SALT LAKE CITY — An imbalance between supply and demand is perhaps one of the biggest contributors to an inflation increase. Even the smallest of disruptions can cause ripples, or a splash, downstream.
The Consumer Price Index shows inflation jumped more than 5% over the last year. So, what’s causing the jump? Why are we paying more at the grocery store and the gas pump, and why are there so few cars on the market?
The answer: it’s complicated.
Are you worried about the spike in gas prices and goods at the grocery store? Will it be long-term or short-term? These are some questions we look to answer in our Utah Inflation series this week on @kslnewsradio https://t.co/gy9cNMhYba
— Nick Wyatt (@NickWyattNews) July 27, 2021
A big contributor to inflation is supply and demand, specifically an imbalance between the two. Demand for consumer goods and services dropped sharply during the pandemic.
“When the pandemic hit, production in many sectors started being cut back or shut down,” said University of Utah economist Stephen Bannister. “They cut back on their forecast, and therefore their production, and it takes them a long time to ramp back up.”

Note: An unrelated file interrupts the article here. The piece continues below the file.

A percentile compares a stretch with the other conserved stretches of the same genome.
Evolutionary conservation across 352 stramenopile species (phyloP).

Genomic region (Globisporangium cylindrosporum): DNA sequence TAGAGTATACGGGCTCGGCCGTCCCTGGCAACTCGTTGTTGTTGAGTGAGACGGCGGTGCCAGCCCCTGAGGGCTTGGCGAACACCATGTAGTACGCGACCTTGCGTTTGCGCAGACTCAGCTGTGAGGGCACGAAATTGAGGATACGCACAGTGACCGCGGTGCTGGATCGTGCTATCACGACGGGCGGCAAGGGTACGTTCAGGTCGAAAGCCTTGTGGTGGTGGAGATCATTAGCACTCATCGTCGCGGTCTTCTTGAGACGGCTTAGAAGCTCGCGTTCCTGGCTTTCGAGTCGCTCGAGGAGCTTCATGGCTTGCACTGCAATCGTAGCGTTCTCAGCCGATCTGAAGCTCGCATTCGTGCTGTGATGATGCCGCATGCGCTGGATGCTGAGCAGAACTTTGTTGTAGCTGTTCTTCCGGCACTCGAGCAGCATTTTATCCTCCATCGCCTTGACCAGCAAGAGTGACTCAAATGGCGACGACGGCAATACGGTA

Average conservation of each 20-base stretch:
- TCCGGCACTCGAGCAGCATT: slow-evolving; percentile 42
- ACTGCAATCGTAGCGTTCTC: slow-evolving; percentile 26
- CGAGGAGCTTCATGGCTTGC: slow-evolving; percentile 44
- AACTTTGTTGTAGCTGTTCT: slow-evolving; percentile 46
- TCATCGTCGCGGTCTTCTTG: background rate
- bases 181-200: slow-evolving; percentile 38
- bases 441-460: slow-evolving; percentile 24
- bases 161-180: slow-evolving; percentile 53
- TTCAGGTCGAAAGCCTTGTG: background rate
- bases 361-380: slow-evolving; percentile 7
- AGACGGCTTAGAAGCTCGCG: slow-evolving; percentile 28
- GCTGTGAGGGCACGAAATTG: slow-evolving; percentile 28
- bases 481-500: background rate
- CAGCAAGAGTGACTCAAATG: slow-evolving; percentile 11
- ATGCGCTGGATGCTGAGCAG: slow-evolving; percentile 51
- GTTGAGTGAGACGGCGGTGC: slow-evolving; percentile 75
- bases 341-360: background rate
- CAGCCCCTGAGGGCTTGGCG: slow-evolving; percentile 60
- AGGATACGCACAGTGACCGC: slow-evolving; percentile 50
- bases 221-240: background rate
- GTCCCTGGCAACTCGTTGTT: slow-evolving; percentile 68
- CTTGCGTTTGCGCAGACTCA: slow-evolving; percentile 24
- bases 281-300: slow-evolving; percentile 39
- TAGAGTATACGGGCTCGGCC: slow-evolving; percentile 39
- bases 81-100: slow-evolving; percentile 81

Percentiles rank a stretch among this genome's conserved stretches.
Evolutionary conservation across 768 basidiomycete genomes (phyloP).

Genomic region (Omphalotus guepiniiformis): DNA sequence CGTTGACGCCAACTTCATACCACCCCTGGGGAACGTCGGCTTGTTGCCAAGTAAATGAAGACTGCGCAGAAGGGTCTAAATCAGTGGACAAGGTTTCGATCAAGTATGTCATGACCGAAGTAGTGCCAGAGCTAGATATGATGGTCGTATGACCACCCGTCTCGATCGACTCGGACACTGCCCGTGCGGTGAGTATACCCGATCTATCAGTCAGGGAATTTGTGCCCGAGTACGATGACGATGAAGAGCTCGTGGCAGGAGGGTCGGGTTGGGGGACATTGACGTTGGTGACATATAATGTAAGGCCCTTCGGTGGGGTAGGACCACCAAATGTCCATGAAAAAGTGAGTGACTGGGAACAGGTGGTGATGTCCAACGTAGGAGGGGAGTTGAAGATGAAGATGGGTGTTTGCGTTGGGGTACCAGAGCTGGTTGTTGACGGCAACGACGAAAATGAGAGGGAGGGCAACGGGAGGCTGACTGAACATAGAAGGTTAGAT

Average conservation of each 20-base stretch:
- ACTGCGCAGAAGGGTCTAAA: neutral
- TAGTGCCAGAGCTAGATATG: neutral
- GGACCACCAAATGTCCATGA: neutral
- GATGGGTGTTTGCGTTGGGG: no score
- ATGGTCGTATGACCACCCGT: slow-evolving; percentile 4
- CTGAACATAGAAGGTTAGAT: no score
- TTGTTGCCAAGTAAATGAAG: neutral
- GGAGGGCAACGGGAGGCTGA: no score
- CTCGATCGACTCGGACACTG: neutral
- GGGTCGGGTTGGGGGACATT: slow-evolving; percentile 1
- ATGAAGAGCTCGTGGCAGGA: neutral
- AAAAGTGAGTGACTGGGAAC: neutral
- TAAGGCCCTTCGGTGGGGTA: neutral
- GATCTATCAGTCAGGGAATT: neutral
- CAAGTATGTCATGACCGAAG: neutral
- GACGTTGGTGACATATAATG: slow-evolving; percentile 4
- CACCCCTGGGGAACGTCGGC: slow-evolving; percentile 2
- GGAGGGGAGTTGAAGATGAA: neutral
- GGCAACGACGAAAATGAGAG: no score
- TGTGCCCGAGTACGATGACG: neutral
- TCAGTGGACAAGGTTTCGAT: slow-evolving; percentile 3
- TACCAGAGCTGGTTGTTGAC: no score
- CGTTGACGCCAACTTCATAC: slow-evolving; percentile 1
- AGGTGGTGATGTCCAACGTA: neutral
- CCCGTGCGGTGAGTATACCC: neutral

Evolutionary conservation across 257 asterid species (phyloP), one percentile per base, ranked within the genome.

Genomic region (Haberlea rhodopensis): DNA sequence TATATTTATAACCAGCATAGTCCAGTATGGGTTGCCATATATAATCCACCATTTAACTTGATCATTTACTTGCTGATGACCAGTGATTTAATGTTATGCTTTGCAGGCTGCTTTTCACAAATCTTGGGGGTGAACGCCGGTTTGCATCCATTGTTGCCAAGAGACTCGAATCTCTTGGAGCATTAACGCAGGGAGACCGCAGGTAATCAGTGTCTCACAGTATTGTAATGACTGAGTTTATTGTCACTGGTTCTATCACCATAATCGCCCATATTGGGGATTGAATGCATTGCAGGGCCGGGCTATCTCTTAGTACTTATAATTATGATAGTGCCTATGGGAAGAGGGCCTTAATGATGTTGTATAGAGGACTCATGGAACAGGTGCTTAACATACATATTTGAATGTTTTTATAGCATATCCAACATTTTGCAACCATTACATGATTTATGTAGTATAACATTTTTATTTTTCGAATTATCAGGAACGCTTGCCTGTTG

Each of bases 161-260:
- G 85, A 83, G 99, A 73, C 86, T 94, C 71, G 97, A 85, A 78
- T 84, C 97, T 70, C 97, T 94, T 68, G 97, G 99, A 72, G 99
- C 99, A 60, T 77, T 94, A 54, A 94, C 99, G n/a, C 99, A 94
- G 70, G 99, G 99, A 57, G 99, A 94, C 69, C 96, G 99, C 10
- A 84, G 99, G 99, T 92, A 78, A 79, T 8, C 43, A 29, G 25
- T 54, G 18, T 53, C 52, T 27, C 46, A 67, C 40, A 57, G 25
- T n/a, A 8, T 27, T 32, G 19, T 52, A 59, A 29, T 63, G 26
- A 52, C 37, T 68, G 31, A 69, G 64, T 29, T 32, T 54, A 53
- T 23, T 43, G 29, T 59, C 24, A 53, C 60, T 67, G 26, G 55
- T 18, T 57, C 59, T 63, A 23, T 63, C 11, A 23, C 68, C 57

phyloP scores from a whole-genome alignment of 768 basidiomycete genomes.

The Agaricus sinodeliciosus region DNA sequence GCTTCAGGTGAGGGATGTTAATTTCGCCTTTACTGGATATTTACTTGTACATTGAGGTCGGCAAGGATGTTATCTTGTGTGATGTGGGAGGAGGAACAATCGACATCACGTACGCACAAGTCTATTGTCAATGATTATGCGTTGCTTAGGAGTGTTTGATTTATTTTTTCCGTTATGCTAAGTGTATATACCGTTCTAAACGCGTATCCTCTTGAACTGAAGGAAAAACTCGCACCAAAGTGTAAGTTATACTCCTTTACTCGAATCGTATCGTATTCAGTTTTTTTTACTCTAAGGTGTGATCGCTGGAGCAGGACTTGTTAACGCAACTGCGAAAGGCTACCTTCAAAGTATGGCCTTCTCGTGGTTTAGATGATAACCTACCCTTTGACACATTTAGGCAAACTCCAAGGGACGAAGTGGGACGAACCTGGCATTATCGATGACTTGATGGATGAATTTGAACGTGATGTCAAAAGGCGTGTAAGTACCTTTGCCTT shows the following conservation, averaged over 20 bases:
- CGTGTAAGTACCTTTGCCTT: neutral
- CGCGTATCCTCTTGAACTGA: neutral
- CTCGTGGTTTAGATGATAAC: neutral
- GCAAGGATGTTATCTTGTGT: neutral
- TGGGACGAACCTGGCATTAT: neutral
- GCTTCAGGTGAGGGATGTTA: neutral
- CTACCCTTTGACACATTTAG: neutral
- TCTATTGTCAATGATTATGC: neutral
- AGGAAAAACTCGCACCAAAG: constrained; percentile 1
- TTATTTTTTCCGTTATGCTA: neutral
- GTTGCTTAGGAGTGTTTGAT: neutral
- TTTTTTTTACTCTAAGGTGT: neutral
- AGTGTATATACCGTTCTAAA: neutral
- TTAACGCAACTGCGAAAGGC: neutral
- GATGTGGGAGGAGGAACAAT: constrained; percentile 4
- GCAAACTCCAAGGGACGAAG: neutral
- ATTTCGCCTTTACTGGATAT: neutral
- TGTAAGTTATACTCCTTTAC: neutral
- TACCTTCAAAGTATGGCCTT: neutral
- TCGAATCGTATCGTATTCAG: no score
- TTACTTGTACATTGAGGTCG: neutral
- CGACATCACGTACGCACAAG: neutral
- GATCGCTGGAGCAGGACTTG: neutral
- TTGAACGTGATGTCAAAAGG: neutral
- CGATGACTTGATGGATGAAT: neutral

However, demand is up considerably now that virus-related restrictions have been lifted. We want to do stuff, buy things, and go places.
“They couldn’t go out and spend on services, not in restaurants and other things. So, they didn’t, and that showed up in lack of demand and layoffs in restaurants and so forth,” Bannister said.
That leaves suppliers of goods and services in a tough spot with a reduced workforce.
“Getting them to come back to work is not costless. It takes some expenditure to do that. One way or another, raising their wages, increasing their benefits somehow,” explains Bannister.
To cover that added cost, manufacturers and service providers pass it on to consumers with higher prices.
Bannister says, “If you introduce some kind of a bottleneck anywhere in that manufacturing supply chain ecosystem, then it affects everything downstream.”
Gas prices in Utah are currently 5th highest in the country – one of the many consequences of soaring inflation. This is a hidden tax on working Americans, and more spending won’t take the pressure off.https://t.co/loCS2ngIzk
— Rep. Burgess Owens (@RepBurgessOwens) July 20, 2021
Whether this rapid inflation spike will be temporary or long-term is a hot topic in the world of economics. Bannister is confident the supply side of the equation will eventually catch up to meet the increased demand.
“It’s transitory. It’s a complex system, but it doesn’t cause me a lot of concern for the long run; which is really where inflation can bite you if it becomes embedded for the long run,” Bannister said.
KSL Newsradio will explore how other experts feel about the length of this period of inflation as our Utah Inflation series continues Thursday.
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